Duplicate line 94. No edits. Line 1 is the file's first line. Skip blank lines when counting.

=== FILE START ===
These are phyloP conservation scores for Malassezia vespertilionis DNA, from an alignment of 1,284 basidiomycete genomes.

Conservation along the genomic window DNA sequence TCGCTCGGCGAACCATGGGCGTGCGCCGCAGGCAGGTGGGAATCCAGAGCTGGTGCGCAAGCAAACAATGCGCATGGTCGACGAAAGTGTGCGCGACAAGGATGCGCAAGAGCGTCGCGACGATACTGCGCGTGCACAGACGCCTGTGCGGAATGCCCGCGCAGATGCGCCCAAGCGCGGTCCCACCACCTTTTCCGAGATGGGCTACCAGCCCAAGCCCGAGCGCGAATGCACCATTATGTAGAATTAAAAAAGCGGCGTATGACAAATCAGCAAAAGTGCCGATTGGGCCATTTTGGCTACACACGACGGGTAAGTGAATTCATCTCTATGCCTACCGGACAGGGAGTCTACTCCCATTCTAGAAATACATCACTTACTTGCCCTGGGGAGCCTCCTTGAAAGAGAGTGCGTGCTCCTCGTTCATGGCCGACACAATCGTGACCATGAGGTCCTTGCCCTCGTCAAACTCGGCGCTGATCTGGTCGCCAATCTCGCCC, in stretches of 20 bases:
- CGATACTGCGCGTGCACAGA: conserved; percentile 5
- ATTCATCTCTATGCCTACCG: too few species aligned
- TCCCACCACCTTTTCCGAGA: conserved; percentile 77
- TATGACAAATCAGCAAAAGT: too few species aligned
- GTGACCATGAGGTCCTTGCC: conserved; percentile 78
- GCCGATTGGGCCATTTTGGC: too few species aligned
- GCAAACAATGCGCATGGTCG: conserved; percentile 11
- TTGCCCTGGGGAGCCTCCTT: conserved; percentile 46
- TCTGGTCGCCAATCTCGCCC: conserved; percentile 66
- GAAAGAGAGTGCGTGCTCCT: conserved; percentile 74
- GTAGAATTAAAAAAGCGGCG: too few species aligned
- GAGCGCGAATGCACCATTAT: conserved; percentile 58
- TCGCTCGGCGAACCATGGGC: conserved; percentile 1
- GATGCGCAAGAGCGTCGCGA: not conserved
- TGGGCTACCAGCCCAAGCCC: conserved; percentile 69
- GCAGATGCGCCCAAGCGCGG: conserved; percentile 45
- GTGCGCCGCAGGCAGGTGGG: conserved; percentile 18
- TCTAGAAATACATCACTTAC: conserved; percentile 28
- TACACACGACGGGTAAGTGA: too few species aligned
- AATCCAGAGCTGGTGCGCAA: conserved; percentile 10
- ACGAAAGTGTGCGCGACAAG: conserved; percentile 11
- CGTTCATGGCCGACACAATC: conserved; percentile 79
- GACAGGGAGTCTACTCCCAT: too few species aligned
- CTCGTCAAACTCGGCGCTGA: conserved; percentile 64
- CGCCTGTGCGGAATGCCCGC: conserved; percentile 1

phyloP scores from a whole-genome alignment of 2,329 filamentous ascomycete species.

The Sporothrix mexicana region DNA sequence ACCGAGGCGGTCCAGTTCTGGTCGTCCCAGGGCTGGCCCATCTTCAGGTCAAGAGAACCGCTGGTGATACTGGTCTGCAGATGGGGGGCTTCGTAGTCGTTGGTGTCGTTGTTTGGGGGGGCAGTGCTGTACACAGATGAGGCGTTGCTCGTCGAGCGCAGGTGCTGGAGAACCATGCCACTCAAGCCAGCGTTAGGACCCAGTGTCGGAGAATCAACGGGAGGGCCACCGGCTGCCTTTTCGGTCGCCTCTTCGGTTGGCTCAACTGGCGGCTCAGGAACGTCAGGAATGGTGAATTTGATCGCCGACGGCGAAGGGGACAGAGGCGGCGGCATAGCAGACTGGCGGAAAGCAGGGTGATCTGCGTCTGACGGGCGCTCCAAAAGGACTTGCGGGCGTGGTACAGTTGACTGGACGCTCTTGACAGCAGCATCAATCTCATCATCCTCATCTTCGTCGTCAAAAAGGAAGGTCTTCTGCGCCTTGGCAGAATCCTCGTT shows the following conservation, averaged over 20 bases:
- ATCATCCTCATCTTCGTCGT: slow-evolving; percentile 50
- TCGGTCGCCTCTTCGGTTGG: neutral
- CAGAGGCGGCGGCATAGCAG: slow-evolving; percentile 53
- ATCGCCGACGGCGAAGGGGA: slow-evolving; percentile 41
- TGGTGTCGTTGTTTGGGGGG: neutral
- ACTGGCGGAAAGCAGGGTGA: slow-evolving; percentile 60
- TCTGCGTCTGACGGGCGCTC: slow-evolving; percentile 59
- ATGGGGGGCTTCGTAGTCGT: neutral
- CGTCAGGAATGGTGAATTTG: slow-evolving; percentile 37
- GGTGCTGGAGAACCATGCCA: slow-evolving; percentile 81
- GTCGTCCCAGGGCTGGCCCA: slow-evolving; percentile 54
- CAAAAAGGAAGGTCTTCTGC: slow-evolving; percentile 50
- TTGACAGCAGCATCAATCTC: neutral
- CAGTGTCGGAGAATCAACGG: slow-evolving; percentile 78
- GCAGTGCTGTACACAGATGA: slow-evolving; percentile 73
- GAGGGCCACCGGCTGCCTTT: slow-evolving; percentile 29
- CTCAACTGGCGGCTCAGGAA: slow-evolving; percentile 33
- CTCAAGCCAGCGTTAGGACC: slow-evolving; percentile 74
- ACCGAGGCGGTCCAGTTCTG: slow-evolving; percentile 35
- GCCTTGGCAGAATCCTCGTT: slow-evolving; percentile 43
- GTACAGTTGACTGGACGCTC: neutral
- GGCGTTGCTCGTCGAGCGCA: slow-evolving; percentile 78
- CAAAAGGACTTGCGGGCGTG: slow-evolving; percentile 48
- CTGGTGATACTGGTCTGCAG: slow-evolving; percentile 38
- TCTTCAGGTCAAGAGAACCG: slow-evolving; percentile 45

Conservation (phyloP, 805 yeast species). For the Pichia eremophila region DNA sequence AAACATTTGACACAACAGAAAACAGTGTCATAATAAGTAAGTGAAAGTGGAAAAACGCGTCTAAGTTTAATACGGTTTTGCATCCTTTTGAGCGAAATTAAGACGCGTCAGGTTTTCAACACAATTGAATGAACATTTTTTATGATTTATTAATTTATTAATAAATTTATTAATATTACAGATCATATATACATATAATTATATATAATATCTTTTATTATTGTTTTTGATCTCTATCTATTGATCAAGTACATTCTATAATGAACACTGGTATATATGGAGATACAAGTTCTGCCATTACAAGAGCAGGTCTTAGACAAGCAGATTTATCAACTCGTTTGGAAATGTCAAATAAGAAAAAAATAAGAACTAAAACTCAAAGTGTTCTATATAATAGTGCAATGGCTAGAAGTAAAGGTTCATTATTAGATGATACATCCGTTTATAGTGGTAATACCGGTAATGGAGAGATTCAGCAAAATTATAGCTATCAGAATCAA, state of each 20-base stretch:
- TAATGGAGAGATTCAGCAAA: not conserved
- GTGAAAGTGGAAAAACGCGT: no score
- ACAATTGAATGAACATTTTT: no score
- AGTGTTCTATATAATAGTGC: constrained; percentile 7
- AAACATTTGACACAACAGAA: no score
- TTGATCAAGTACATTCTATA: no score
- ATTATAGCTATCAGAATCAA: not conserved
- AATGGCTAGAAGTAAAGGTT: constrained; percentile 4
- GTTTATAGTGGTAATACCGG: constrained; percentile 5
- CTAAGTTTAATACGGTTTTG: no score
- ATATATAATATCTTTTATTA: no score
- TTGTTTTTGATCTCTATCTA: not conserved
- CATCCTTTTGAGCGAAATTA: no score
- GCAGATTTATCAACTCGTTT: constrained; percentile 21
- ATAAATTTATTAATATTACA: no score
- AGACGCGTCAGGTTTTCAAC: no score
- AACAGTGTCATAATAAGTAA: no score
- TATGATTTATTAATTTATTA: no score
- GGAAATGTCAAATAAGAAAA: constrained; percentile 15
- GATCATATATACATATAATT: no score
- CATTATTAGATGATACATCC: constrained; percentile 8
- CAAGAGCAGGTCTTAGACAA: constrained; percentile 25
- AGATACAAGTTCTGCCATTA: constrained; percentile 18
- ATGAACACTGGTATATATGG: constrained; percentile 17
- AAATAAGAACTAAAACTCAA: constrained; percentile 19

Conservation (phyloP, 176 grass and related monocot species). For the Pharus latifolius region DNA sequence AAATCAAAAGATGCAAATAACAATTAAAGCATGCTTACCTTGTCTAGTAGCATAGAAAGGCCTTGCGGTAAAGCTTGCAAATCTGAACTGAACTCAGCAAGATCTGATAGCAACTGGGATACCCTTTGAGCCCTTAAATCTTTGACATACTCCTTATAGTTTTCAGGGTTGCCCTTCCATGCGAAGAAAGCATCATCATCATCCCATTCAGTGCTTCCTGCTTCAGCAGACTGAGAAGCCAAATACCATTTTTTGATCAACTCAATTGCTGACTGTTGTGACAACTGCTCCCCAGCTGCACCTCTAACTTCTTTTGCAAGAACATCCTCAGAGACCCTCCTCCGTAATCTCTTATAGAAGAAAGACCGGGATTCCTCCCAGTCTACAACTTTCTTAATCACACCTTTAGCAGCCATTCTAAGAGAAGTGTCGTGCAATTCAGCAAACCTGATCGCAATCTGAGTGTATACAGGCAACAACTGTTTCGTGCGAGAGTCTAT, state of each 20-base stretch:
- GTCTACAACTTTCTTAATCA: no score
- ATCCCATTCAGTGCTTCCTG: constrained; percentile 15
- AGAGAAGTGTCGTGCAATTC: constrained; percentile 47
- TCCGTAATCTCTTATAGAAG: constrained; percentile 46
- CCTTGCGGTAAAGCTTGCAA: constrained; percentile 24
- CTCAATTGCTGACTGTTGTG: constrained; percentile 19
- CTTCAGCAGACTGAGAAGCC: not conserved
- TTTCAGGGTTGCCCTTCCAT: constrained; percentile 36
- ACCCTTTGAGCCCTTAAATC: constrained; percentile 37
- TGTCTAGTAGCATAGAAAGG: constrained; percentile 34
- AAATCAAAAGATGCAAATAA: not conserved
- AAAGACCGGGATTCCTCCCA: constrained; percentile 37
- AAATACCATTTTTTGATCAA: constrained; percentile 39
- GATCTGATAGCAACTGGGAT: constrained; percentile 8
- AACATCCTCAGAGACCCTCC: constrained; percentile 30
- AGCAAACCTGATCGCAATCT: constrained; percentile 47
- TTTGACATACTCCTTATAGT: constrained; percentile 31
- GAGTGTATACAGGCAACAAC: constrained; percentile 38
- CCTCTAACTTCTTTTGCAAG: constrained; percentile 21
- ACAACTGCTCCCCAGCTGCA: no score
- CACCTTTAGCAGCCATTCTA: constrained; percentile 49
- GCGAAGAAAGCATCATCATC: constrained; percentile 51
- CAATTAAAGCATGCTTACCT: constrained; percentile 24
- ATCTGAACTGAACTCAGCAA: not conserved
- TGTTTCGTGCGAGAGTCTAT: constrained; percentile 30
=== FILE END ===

- AAATACCATTTTTTGATCAA: constrained; percentile 39